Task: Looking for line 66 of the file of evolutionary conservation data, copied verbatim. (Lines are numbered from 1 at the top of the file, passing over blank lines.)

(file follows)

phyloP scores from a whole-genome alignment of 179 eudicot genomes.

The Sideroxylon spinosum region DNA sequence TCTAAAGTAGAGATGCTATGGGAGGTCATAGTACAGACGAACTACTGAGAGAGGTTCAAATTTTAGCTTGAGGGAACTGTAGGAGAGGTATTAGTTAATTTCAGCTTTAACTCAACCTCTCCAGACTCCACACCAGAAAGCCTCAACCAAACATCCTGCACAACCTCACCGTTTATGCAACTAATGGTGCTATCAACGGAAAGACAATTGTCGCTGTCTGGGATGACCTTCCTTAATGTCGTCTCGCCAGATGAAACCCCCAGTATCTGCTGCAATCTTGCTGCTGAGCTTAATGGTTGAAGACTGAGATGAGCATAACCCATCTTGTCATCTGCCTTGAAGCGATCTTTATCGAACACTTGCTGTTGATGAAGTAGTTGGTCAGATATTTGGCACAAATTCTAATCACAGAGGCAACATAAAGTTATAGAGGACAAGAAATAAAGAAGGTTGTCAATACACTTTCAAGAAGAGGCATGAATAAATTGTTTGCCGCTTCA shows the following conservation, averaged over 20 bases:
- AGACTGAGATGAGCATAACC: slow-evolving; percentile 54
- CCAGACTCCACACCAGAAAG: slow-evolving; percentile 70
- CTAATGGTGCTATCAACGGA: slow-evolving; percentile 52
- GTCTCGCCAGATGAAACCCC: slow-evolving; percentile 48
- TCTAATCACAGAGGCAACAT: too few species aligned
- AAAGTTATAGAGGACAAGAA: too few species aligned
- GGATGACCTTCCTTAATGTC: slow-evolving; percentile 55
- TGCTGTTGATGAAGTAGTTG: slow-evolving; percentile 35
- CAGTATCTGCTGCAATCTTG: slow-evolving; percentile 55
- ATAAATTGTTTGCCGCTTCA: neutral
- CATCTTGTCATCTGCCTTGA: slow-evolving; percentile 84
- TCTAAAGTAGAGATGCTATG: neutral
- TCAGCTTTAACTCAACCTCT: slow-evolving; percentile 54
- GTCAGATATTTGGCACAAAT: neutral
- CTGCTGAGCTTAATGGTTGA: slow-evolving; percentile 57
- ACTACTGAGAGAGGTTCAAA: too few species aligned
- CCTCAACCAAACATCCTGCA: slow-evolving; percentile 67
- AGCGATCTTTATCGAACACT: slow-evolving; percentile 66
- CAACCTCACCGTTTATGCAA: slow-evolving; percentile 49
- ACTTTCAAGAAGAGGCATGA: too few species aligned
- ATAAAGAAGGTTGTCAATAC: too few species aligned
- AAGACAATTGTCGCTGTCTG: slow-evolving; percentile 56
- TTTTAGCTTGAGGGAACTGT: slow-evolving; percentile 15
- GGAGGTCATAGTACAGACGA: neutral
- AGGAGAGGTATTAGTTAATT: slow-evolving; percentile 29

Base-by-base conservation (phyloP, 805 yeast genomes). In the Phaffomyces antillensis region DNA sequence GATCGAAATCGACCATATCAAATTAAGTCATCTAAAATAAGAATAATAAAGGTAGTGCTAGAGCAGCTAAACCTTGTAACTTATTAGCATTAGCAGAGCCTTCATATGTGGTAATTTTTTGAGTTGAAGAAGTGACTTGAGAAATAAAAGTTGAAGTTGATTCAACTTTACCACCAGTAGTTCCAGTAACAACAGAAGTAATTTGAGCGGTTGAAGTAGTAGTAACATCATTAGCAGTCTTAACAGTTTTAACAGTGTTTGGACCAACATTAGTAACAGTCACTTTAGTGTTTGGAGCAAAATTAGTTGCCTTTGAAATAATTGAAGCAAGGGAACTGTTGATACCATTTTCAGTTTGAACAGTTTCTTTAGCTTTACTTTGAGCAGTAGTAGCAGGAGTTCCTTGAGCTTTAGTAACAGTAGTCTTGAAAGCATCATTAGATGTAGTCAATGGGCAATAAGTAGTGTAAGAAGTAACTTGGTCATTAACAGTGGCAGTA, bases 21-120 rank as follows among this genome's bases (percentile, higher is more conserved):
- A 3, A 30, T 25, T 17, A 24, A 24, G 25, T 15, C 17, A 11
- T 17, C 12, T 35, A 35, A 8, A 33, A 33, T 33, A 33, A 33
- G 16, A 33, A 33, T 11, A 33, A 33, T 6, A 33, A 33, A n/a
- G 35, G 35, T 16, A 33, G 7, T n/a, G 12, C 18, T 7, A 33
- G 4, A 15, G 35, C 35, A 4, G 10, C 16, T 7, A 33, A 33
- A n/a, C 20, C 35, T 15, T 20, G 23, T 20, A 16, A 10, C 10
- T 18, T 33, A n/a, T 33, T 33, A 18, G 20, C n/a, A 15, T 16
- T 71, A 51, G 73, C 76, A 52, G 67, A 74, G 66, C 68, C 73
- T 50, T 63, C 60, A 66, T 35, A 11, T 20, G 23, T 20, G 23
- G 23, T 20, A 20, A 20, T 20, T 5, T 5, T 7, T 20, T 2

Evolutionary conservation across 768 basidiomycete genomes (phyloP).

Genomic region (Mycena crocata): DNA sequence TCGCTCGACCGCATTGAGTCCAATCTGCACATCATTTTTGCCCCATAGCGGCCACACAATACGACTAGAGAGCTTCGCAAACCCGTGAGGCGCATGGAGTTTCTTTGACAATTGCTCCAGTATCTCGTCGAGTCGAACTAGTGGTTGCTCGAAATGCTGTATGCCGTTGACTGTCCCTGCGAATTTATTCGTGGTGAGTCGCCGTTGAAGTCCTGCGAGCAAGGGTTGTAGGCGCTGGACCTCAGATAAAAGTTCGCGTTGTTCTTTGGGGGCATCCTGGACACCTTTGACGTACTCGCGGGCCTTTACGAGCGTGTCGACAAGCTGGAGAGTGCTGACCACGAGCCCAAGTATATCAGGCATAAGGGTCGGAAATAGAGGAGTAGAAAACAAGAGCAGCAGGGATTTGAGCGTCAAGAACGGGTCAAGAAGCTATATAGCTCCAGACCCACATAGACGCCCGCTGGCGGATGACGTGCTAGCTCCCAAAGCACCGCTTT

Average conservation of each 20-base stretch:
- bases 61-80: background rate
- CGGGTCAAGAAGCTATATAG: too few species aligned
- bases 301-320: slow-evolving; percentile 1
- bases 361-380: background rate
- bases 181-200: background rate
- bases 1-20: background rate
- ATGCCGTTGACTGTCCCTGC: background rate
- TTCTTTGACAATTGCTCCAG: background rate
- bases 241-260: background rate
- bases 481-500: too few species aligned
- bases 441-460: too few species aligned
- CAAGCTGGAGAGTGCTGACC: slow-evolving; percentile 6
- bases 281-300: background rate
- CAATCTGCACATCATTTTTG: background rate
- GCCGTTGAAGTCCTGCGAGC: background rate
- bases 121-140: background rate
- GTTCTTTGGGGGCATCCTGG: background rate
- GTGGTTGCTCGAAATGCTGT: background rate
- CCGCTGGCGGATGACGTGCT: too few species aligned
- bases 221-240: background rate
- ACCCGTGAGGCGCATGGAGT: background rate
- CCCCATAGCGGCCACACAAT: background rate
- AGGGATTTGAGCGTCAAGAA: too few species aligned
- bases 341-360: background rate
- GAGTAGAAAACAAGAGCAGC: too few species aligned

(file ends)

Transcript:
- GAGTAGAAAACAAGAGCAGC: too few species aligned